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Phosphodiesterase Inhibitors BiDil is contraindicated in patients who are using a selective inhibitor of cyclic guanosine monophosphate (cGMP)-specific phosphodiesterase type 5 (PDE5), PDE5 inhibitors such as avanafil, sildenafil, vardenafil, and tadalafil have been shown to potentiate the hypotensive effects of organic nitrates. Do not use BiDil in patients who are taking the soluble guanylate cyclase (sGC) stimulator riociguat. Comcomitant use can cause hypotension [see CONTRAINDICATIONS]. Read the BiDil Drug Interactions Center for a complete guide to possible interactions Learn More »

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Treatment Of Heart Failure In Self-identified Black Patients BiDil is indicated for the treatment of heart failure as an adjunct to standard therapy in self-identified black patients to improve survival, to prolong time to hospitalization for heart failure, and to improve patient-reported functional status. Limitations Of Use There is little experience in patients with NYHA class IV heart failure.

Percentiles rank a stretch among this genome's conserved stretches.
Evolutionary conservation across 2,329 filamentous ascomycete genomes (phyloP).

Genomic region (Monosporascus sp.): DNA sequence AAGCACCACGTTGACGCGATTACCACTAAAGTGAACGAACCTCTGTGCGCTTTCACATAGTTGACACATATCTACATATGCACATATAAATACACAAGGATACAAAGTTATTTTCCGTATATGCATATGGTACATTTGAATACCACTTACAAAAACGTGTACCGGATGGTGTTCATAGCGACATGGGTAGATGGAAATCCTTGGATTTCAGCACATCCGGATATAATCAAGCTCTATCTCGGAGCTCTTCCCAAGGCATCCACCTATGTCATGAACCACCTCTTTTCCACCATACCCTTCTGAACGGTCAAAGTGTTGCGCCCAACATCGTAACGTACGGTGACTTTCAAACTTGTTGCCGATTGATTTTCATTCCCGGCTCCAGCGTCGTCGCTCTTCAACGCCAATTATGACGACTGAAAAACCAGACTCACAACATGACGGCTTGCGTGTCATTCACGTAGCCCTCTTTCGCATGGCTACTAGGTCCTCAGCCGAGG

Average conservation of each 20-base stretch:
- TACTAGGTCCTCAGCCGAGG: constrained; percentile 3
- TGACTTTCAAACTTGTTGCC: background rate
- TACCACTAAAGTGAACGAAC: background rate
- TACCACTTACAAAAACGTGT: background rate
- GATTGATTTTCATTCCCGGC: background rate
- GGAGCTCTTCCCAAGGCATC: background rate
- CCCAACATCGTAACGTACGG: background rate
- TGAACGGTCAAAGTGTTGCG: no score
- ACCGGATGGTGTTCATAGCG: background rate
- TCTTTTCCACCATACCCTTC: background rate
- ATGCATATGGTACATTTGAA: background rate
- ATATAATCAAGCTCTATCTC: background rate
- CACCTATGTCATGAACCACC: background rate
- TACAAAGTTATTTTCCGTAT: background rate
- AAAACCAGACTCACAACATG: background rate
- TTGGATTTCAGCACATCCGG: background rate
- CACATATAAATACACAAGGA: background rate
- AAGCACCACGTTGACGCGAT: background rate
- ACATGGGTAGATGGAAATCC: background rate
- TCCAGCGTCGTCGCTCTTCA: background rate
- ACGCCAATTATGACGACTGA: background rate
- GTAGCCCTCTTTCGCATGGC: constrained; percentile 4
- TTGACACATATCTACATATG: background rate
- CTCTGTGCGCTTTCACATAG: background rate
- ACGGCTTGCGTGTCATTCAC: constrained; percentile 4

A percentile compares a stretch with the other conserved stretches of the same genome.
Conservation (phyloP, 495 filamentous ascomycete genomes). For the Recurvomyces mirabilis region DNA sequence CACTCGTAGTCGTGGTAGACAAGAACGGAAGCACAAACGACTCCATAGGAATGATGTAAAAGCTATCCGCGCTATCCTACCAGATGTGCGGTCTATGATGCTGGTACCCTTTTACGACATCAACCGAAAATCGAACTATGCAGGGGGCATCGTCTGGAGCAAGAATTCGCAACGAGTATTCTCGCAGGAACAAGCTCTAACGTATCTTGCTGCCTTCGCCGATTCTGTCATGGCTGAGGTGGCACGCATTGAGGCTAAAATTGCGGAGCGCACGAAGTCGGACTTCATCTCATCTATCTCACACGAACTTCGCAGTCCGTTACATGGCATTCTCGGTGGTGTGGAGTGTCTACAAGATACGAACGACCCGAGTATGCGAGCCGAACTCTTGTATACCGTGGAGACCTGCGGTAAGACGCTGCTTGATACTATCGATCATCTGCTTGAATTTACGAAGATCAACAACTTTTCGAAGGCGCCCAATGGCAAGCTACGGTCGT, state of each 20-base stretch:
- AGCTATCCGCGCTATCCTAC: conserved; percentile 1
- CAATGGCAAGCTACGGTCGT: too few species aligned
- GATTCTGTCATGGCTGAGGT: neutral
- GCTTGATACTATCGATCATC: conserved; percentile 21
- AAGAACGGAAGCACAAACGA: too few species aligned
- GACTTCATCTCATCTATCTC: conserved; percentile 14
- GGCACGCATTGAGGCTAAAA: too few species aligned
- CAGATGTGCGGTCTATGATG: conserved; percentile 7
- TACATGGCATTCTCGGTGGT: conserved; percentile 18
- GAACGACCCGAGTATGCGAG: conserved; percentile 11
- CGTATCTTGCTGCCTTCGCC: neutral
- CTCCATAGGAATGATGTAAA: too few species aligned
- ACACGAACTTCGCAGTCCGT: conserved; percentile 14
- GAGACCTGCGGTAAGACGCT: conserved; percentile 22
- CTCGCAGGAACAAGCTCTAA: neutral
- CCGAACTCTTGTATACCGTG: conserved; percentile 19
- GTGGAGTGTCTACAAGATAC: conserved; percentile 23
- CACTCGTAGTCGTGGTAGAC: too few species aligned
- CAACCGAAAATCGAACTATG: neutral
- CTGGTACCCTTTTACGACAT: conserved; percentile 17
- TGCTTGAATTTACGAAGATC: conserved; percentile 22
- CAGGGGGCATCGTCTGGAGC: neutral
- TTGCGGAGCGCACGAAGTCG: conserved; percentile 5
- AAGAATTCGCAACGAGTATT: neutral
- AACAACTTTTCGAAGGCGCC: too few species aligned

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BiDil is contraindicated in patients who are allergic to organic nitrates. Do not use BiDil in patients who are taking PDE-5 inhibitors, such as avanafil, sildenafil, tadalafil, or vardenafil. Concomitant use can cause severe hypotension, syncope, or myocardial ischemia [see DRUG INTERACTIONS]. Do not use BiDil in patients who are taking the soluble guanylate cyclase (sGC) stimulator riociguat. Concomitant use can cause hypotension. Last reviewed on RxList: 4/21/2015
This monograph has been modified to include the generic and brand name in many instances.